In frostfree climates it develops a woody stem near the base and can get 0.6-1m (2-3 feet) tall and spread out just as wide. As annuals, they are usually smaller and more prostrate.
Pinch back early in the season to encourage branching and a fuller plant. The flowers drop off when they finish blooming, so no deadheading cleaning is needed.

Position: Catharanthus roseus should be planted in full sun or partial shade to promote flowers all year round in hot climates. They do best with some shade during at least some of the day during summer. They start to look a little frazzled by the end of the day without some shade and tend to get somewhat leggy when they get a lot of sun. A shady spot will promote lush foliage, but part sun seems to be their favorite spot, to obtain good foliage and plenty of blooms.

Soil: Catharanthus roseus plants are best grown as annual bedding plants in well-drained sandy loams. Superior soil drainage is the key to growing this annual well. Flowering will suffer if soils are too fertile.
The planting distance should be about 30cm (12 inch) between plants.

Irrigation: They need regular moisture, but avoid overhead watering. Catharanthus roseus plants should be watered moderately during the growing season, but it is relatively drought resistant once established. They will recover after a good watering.

Fertilising: Catharanthus roseus plants are not heavy feeders. If necessary, feed fortnightly or once monthly with a balanced liquid fertilizer. Too much fertilizing will produce luxuriant foliage instead of more blooms.

Propagation: Catharanthus roseus can be propagated from tip cuttings as well as from seed, since plants grown this way will flower more profusely. Take a 5-8cm (2-3 inch) long tip cuttings of new growth in late spring or summer. Trim each cutting immediately below a leaf, dip the cut end in hormone rooting powder and plant it in 5 or 8cm (2-3 inch) pot containing a moistened well drained potting mixture. Enclose the whole in a plastic bag or propagating case and stand it in bright filtered light. After rooting occurs (generally in three to four weeks), treat the rooted cutting as a mature plant.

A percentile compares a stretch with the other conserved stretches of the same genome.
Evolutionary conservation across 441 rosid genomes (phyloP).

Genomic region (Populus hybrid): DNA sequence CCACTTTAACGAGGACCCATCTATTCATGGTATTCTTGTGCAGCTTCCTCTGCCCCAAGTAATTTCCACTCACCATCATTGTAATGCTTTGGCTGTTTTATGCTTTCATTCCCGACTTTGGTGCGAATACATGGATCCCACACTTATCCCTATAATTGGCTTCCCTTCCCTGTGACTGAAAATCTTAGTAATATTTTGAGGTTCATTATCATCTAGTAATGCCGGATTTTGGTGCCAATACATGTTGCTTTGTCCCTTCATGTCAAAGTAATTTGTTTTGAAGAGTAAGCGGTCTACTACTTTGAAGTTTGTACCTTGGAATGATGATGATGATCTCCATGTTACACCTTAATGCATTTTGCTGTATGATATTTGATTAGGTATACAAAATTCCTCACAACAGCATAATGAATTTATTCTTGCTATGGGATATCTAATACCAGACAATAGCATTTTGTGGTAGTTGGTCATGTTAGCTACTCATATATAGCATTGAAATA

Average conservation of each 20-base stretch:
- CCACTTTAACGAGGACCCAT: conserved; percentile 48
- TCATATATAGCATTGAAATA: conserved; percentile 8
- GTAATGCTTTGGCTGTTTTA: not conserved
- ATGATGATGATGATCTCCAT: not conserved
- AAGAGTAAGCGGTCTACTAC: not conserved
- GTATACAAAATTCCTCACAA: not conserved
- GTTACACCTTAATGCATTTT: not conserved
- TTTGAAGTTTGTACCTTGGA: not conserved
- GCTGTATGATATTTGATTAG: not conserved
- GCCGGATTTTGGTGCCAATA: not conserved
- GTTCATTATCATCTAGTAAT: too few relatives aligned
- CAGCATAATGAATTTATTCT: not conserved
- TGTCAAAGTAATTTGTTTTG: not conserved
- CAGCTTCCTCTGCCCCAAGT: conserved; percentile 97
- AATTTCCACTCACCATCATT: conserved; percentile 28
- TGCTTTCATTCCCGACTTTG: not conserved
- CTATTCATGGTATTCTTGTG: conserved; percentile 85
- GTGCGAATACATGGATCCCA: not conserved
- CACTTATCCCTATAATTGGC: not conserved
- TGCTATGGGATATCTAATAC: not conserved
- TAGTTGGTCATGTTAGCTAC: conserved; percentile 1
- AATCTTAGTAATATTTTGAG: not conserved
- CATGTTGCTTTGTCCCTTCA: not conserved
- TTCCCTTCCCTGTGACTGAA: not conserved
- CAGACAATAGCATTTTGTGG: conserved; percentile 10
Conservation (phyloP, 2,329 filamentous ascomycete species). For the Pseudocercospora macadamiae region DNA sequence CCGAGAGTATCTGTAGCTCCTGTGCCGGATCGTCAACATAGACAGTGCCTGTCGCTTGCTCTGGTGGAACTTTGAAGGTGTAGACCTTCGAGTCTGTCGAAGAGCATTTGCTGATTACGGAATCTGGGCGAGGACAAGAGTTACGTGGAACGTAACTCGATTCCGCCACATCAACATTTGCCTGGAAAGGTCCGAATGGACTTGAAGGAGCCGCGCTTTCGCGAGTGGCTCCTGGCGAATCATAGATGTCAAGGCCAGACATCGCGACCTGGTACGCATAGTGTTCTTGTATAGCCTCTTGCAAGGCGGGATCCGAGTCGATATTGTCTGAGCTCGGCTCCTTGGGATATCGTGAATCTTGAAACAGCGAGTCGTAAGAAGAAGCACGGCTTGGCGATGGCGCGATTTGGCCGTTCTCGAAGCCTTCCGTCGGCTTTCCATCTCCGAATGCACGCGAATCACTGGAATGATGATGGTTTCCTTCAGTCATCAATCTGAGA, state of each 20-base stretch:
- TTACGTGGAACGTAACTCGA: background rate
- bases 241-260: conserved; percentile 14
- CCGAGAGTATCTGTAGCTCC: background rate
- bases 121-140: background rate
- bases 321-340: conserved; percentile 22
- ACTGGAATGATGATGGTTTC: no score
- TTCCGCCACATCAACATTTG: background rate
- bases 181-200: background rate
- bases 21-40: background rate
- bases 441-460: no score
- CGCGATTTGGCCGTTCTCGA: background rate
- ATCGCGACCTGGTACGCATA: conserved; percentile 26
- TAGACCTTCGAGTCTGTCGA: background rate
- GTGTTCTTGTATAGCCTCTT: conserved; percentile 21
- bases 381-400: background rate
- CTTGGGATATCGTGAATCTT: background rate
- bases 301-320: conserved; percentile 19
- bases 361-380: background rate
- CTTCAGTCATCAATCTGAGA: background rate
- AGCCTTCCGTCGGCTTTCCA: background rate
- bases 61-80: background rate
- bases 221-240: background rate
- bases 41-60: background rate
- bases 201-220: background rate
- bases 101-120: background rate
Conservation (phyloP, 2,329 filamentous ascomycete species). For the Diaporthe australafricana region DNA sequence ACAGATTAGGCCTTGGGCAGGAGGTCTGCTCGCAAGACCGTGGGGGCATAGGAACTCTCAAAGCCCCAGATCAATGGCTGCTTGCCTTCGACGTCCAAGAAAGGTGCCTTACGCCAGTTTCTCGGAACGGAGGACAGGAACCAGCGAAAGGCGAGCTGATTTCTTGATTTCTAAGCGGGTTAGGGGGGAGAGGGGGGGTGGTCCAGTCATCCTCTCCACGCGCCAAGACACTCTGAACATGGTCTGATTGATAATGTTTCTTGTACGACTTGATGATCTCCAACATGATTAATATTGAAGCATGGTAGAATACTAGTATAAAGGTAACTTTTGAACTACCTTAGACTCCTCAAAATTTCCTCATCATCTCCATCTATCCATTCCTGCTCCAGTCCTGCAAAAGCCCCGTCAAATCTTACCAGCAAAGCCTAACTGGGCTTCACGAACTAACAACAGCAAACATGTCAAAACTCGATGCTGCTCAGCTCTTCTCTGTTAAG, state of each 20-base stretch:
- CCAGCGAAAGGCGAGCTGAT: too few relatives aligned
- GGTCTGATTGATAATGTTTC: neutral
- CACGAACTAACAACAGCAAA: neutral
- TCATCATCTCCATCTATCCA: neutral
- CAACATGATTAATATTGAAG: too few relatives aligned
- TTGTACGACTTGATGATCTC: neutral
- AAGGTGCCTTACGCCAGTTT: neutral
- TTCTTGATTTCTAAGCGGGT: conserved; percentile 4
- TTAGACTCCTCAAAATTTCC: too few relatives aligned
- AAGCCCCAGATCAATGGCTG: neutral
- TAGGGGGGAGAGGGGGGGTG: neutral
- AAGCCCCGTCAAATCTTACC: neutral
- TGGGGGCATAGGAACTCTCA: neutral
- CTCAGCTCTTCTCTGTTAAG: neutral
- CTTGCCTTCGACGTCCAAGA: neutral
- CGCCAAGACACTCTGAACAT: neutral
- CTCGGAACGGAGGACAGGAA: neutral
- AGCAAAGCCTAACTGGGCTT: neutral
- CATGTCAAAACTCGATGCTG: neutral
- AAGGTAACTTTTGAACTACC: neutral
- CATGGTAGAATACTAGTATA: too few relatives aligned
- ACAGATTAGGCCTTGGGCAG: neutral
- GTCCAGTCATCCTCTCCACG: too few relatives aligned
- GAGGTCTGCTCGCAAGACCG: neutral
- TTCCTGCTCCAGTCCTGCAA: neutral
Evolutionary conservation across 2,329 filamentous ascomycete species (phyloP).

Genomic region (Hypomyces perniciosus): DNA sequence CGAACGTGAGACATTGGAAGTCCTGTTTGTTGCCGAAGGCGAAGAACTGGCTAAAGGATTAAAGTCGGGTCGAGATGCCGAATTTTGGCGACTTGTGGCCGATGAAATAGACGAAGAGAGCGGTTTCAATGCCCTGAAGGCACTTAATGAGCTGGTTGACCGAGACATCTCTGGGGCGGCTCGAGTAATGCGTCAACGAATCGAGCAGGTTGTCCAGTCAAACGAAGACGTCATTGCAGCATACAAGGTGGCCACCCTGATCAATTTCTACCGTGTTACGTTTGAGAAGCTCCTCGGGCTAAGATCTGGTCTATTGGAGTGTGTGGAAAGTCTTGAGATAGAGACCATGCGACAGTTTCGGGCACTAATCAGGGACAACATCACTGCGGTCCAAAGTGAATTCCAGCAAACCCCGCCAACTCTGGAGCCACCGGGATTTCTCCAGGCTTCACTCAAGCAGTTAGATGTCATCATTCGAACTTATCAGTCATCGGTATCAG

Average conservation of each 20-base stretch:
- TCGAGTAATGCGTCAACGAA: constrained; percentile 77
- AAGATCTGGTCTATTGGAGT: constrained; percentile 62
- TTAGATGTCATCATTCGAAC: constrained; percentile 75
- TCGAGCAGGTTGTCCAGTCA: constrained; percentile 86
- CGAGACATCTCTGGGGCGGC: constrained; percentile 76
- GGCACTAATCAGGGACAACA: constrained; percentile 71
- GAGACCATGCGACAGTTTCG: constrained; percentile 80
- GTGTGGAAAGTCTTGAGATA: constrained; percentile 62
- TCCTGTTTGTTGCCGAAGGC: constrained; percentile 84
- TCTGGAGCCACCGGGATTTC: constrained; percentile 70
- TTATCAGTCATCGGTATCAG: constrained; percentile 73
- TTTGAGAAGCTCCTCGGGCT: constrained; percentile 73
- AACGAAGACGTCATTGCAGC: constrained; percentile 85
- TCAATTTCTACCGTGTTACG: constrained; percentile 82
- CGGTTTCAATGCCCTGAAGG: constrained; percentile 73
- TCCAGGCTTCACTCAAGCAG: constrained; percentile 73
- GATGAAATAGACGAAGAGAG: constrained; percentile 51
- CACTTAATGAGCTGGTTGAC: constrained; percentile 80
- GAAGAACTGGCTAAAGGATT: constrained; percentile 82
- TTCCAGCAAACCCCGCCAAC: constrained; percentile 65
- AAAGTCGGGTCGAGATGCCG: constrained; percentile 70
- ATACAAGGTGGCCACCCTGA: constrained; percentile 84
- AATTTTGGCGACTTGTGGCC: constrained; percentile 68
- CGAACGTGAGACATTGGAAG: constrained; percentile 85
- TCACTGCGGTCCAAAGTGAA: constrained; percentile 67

In late winter or early spring, sow a few seeds in a shallow tray of moistened rooting mixture, place the tray in a plastic bag or propagating case and stand it in warm position where it will get bright filtered light. When the seeds have germinated – in two to three weeks – uncover the tray and begin watering the seedlings moderately – enough to make the potting mixture moist, but allowing the top 1cm (0.4 inch) to dry out between waterings – until they are about 1cm (0.4 inch) high. Transfer each seedling into an 8cm (3 inch) pot of potting mixture and treat it as mature Catharanthus roseus.
Outdoors, it will reseed itself if the soil is loose.

Problems:
Stem rot, leaf spot and aster yellows may occur.
Treatment: Avoid overwatering and soggy conditions. Use suitable fungicide to treat these diseases.

Watch for slugs and snails.
Treatment: These pests are controlled using an appropriate molluscicide, both pellet and liquid forms or by hand pick at regular inspections.

Recommended varieties:
Catharanthus roseus cv. ‘Albus’ is a white-flowered form.

Catharanthus roseus cv. ‘Ocellatus’ has white flowers with a brilliant, carmine-red centre.

Toxicity: Catharanthus roseus is poisonous if ingested or smoked. It has caused poisoning in grazing animals. Even under a doctor’s supervision for cancer treatment, products from this plant produce undesirable side effects.

Uses and display: Catharanthus roseus makes excellent bedding or border plant for summertime annual or perennial garden. It is great as a ground cover, planted en masse with different colours or in mixed plantings. It is perfect for raised planters, containers or hanging baskets to display its colorful beauty at decks, patios, garden porches, windowsills and balconies. This plant is attractive to butterflies too. Certain varieties can be grown as a houseplant in a brightly lit location. Cut branches can be used as vase arrangement in homes.

Catharanthus roseus is grown commercially in the pharmaceutical industry.

SUMMARY:

CHARACTERISTICS:
Foliage – green
Features – flowers
Shape – bushy
Height: 1m (3 feet)